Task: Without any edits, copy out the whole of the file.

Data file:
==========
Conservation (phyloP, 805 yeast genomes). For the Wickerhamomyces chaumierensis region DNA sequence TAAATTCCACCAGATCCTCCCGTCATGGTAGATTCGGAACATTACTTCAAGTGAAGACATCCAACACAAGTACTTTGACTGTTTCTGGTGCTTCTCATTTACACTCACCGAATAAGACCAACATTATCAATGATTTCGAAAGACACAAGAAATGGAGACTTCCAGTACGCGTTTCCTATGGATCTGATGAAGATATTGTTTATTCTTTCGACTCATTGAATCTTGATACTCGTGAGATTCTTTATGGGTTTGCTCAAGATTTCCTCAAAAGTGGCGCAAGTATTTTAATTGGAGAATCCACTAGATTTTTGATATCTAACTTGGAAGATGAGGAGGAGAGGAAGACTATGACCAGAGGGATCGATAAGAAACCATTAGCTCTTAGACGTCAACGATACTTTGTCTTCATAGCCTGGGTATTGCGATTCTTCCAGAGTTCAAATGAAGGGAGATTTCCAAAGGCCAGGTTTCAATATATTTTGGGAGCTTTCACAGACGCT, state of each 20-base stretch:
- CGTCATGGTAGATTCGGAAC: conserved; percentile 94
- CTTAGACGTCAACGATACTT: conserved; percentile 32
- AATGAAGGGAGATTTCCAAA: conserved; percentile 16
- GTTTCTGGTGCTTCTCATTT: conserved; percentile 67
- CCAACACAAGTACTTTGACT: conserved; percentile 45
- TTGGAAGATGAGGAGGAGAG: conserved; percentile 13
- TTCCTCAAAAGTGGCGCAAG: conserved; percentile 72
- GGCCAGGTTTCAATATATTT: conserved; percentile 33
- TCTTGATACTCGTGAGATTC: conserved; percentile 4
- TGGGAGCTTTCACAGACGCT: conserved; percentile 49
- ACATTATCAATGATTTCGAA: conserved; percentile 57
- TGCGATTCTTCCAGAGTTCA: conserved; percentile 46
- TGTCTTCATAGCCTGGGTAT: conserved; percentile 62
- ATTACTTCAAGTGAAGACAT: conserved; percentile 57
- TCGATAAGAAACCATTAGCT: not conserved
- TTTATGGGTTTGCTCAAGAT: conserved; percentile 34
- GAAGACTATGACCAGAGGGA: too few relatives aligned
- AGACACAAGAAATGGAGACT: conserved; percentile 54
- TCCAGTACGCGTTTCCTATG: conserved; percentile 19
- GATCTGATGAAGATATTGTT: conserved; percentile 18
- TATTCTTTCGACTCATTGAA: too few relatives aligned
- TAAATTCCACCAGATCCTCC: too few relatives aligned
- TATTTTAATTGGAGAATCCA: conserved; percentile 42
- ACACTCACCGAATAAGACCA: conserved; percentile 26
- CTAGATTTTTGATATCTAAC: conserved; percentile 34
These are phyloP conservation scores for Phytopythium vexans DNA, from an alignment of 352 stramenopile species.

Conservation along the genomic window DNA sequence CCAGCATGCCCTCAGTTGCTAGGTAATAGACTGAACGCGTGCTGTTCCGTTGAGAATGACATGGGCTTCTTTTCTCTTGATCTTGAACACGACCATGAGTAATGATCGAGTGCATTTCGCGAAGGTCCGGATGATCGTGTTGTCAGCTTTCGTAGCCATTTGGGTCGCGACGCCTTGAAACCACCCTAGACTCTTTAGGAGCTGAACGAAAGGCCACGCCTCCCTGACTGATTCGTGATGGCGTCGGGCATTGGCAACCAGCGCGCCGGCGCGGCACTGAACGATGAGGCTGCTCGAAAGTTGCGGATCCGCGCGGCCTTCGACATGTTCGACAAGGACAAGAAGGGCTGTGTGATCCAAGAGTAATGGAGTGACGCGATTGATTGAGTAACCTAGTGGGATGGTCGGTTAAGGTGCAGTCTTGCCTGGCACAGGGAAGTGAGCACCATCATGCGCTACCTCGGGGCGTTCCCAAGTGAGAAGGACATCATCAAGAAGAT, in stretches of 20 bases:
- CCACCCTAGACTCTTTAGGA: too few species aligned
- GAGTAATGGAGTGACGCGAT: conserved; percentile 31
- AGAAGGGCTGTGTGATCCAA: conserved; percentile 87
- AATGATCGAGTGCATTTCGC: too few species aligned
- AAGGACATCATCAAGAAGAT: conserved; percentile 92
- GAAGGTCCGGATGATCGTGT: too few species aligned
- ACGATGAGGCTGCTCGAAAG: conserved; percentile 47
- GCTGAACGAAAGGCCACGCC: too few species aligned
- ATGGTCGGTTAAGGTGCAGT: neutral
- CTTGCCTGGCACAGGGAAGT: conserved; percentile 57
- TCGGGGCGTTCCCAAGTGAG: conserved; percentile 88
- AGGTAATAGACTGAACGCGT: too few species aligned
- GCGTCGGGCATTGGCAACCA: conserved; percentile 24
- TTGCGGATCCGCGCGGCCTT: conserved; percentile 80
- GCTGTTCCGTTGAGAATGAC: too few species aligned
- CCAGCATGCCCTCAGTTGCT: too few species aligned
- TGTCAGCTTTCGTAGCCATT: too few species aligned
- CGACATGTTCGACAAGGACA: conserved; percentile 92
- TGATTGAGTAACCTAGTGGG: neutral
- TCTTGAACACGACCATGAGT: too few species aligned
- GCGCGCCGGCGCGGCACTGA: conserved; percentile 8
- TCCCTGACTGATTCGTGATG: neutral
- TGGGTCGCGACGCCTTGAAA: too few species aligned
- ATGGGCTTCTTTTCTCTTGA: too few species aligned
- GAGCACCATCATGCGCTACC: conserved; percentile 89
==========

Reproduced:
Conservation (phyloP, 805 yeast genomes). For the Wickerhamomyces chaumierensis region DNA sequence TAAATTCCACCAGATCCTCCCGTCATGGTAGATTCGGAACATTACTTCAAGTGAAGACATCCAACACAAGTACTTTGACTGTTTCTGGTGCTTCTCATTTACACTCACCGAATAAGACCAACATTATCAATGATTTCGAAAGACACAAGAAATGGAGACTTCCAGTACGCGTTTCCTATGGATCTGATGAAGATATTGTTTATTCTTTCGACTCATTGAATCTTGATACTCGTGAGATTCTTTATGGGTTTGCTCAAGATTTCCTCAAAAGTGGCGCAAGTATTTTAATTGGAGAATCCACTAGATTTTTGATATCTAACTTGGAAGATGAGGAGGAGAGGAAGACTATGACCAGAGGGATCGATAAGAAACCATTAGCTCTTAGACGTCAACGATACTTTGTCTTCATAGCCTGGGTATTGCGATTCTTCCAGAGTTCAAATGAAGGGAGATTTCCAAAGGCCAGGTTTCAATATATTTTGGGAGCTTTCACAGACGCT, state of each 20-base stretch:
- CGTCATGGTAGATTCGGAAC: conserved; percentile 94
- CTTAGACGTCAACGATACTT: conserved; percentile 32
- AATGAAGGGAGATTTCCAAA: conserved; percentile 16
- GTTTCTGGTGCTTCTCATTT: conserved; percentile 67
- CCAACACAAGTACTTTGACT: conserved; percentile 45
- TTGGAAGATGAGGAGGAGAG: conserved; percentile 13
- TTCCTCAAAAGTGGCGCAAG: conserved; percentile 72
- GGCCAGGTTTCAATATATTT: conserved; percentile 33
- TCTTGATACTCGTGAGATTC: conserved; percentile 4
- TGGGAGCTTTCACAGACGCT: conserved; percentile 49
- ACATTATCAATGATTTCGAA: conserved; percentile 57
- TGCGATTCTTCCAGAGTTCA: conserved; percentile 46
- TGTCTTCATAGCCTGGGTAT: conserved; percentile 62
- ATTACTTCAAGTGAAGACAT: conserved; percentile 57
- TCGATAAGAAACCATTAGCT: not conserved
- TTTATGGGTTTGCTCAAGAT: conserved; percentile 34
- GAAGACTATGACCAGAGGGA: too few relatives aligned
- AGACACAAGAAATGGAGACT: conserved; percentile 54
- TCCAGTACGCGTTTCCTATG: conserved; percentile 19
- GATCTGATGAAGATATTGTT: conserved; percentile 18
- TATTCTTTCGACTCATTGAA: too few relatives aligned
- TAAATTCCACCAGATCCTCC: too few relatives aligned
- TATTTTAATTGGAGAATCCA: conserved; percentile 42
- ACACTCACCGAATAAGACCA: conserved; percentile 26
- CTAGATTTTTGATATCTAAC: conserved; percentile 34
These are phyloP conservation scores for Phytopythium vexans DNA, from an alignment of 352 stramenopile species.

Conservation along the genomic window DNA sequence CCAGCATGCCCTCAGTTGCTAGGTAATAGACTGAACGCGTGCTGTTCCGTTGAGAATGACATGGGCTTCTTTTCTCTTGATCTTGAACACGACCATGAGTAATGATCGAGTGCATTTCGCGAAGGTCCGGATGATCGTGTTGTCAGCTTTCGTAGCCATTTGGGTCGCGACGCCTTGAAACCACCCTAGACTCTTTAGGAGCTGAACGAAAGGCCACGCCTCCCTGACTGATTCGTGATGGCGTCGGGCATTGGCAACCAGCGCGCCGGCGCGGCACTGAACGATGAGGCTGCTCGAAAGTTGCGGATCCGCGCGGCCTTCGACATGTTCGACAAGGACAAGAAGGGCTGTGTGATCCAAGAGTAATGGAGTGACGCGATTGATTGAGTAACCTAGTGGGATGGTCGGTTAAGGTGCAGTCTTGCCTGGCACAGGGAAGTGAGCACCATCATGCGCTACCTCGGGGCGTTCCCAAGTGAGAAGGACATCATCAAGAAGAT, in stretches of 20 bases:
- CCACCCTAGACTCTTTAGGA: too few species aligned
- GAGTAATGGAGTGACGCGAT: conserved; percentile 31
- AGAAGGGCTGTGTGATCCAA: conserved; percentile 87
- AATGATCGAGTGCATTTCGC: too few species aligned
- AAGGACATCATCAAGAAGAT: conserved; percentile 92
- GAAGGTCCGGATGATCGTGT: too few species aligned
- ACGATGAGGCTGCTCGAAAG: conserved; percentile 47
- GCTGAACGAAAGGCCACGCC: too few species aligned
- ATGGTCGGTTAAGGTGCAGT: neutral
- CTTGCCTGGCACAGGGAAGT: conserved; percentile 57
- TCGGGGCGTTCCCAAGTGAG: conserved; percentile 88
- AGGTAATAGACTGAACGCGT: too few species aligned
- GCGTCGGGCATTGGCAACCA: conserved; percentile 24
- TTGCGGATCCGCGCGGCCTT: conserved; percentile 80
- GCTGTTCCGTTGAGAATGAC: too few species aligned
- CCAGCATGCCCTCAGTTGCT: too few species aligned
- TGTCAGCTTTCGTAGCCATT: too few species aligned
- CGACATGTTCGACAAGGACA: conserved; percentile 92
- TGATTGAGTAACCTAGTGGG: neutral
- TCTTGAACACGACCATGAGT: too few species aligned
- GCGCGCCGGCGCGGCACTGA: conserved; percentile 8
- TCCCTGACTGATTCGTGATG: neutral
- TGGGTCGCGACGCCTTGAAA: too few species aligned
- ATGGGCTTCTTTTCTCTTGA: too few species aligned
- GAGCACCATCATGCGCTACC: conserved; percentile 89